Sediment carbon, nitrogen and phosphorus cycling in an anoxic fjord, Effingham Inlet, British Columbia

Ellery Ingall*, Lauren Kolowith, Timothy Lyons, Matthew Hurtgen

*Corresponding author for this work

Research output: Contribution to journalArticle

62 Scopus citations

Abstract

Sediment geochemistry, as well as benthic exchange of nutrients, was investigated in Effingham Inlet, a fjord located on the west coast of Vancouver Island in Barkley Sound. The effect of bottom-water oxygenation on sediment carbon, nitrogen and phosphorus cycling was compared at sites overlain by oxic and anoxic bottom waters. The sites, separated by only 3 kilometers, were similar in terms of key diagenetic parameters including mass accumulation rate and bulk sediment organic carbon content, thus allowing a focus on diagenetic effects attributable to depositional oxygen availability. Benthic flux chamber incubations, sulfate reduction rate measurements, measurements of solid-phase and pore water chemical profiles were compared for the sites. These comparisons reveal that diagenetic processes in the site overlain by oxic waters act to retain more phosphorus in the sediment relative to the anoxic site. Differences in phosphorus benthic fluxes and burial between the two sites most likely result from differences in organic matter cycling under aerobic versus anaerobic conditions and are not strongly influenced by cycling of P associated with metal oxide phases.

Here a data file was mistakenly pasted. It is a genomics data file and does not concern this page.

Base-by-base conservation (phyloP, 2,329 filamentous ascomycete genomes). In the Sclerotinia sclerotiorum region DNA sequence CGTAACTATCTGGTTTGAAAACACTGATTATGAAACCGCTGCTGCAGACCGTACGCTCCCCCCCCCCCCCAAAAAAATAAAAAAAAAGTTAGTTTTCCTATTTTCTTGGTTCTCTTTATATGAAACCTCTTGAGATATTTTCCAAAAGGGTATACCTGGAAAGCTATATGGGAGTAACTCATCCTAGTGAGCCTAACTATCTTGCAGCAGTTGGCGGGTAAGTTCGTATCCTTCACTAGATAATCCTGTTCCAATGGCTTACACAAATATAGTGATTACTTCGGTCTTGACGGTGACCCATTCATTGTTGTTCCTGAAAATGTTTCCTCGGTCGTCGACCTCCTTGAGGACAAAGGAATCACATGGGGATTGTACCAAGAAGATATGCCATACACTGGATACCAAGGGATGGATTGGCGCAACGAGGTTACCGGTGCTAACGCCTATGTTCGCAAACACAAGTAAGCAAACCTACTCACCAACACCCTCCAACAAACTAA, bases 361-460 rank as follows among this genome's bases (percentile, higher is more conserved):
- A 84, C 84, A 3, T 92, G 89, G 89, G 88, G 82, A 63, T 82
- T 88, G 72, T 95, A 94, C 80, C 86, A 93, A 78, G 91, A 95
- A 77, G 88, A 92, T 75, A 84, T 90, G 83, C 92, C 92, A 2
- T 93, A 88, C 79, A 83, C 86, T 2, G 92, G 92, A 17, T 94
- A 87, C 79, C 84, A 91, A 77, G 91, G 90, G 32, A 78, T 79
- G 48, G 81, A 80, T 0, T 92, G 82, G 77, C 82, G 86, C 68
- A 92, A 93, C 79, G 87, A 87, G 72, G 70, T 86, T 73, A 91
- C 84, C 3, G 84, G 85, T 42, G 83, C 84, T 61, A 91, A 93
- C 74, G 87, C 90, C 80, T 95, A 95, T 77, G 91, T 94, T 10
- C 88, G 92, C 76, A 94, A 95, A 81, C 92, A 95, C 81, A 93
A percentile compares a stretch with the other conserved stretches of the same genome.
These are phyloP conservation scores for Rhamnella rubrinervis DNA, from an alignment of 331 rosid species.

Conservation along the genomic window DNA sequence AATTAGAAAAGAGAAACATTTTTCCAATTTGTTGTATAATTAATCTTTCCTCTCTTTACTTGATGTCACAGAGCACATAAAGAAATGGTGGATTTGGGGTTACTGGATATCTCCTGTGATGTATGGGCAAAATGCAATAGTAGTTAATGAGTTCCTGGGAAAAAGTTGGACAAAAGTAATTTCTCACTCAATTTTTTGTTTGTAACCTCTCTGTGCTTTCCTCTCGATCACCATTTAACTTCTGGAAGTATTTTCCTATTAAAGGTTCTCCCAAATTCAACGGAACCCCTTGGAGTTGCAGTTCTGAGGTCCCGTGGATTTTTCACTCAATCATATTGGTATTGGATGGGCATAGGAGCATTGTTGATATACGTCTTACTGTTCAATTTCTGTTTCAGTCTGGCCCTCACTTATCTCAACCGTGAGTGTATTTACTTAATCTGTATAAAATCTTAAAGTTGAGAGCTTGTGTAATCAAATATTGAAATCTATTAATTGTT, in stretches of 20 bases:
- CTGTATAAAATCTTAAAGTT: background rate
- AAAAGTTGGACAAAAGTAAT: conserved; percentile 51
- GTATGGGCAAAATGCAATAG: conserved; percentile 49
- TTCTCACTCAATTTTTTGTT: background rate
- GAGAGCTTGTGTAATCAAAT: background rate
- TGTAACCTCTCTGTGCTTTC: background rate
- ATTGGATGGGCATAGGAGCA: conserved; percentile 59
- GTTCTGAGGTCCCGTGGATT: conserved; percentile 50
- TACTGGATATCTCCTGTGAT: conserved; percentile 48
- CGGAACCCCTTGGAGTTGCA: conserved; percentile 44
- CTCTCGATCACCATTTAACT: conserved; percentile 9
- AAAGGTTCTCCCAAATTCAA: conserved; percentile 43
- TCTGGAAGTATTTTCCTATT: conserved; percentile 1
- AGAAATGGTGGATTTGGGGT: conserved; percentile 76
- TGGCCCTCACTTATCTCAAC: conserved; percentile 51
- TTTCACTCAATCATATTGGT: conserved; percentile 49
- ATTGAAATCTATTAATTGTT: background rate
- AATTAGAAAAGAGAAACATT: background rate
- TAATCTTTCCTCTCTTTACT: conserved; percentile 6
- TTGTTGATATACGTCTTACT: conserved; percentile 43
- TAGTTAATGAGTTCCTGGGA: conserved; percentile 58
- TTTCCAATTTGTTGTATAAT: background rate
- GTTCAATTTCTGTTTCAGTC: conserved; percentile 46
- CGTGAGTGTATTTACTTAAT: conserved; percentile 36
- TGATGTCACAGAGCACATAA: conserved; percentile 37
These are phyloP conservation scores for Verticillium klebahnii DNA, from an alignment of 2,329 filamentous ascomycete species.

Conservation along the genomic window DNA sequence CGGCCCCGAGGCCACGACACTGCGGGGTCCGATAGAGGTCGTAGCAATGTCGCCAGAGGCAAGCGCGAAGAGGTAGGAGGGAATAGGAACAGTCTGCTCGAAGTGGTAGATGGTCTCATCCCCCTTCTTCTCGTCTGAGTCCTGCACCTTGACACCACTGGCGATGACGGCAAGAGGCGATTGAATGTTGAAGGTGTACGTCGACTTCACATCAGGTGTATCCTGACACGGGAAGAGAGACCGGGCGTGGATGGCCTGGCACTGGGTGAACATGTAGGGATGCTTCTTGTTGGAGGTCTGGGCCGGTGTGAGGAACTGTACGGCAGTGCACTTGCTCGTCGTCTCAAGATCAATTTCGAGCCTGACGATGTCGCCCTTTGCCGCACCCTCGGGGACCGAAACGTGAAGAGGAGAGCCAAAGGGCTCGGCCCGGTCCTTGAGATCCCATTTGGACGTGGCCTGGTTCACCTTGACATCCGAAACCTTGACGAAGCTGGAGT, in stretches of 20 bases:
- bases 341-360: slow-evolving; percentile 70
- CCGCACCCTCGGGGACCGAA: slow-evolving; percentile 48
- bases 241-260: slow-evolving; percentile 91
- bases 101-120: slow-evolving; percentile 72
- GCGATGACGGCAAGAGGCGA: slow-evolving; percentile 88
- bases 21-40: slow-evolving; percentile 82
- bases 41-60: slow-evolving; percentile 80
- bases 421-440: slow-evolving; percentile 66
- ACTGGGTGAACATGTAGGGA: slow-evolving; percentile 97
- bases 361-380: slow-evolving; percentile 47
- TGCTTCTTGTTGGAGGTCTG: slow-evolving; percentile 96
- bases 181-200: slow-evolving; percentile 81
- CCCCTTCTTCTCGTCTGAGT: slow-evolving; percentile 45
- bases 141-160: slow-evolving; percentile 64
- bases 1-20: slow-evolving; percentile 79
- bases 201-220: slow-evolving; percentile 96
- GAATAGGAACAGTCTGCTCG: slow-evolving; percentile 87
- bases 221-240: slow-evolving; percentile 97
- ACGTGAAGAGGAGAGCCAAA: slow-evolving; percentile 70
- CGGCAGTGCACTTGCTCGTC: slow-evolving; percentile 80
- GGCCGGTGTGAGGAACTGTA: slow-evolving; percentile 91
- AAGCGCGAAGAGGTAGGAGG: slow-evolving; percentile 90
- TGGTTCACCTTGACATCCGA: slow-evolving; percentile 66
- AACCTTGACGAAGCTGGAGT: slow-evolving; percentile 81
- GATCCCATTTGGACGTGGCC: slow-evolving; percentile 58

Original languageEnglish (US)
Pages (from-to)240-258
Number of pages19
JournalAmerican Journal of Science
Volume305
Issue number3
DOIs
StatePublished - Mar 2005

ASJC Scopus subject areas

  • Earth and Planetary Sciences(all)

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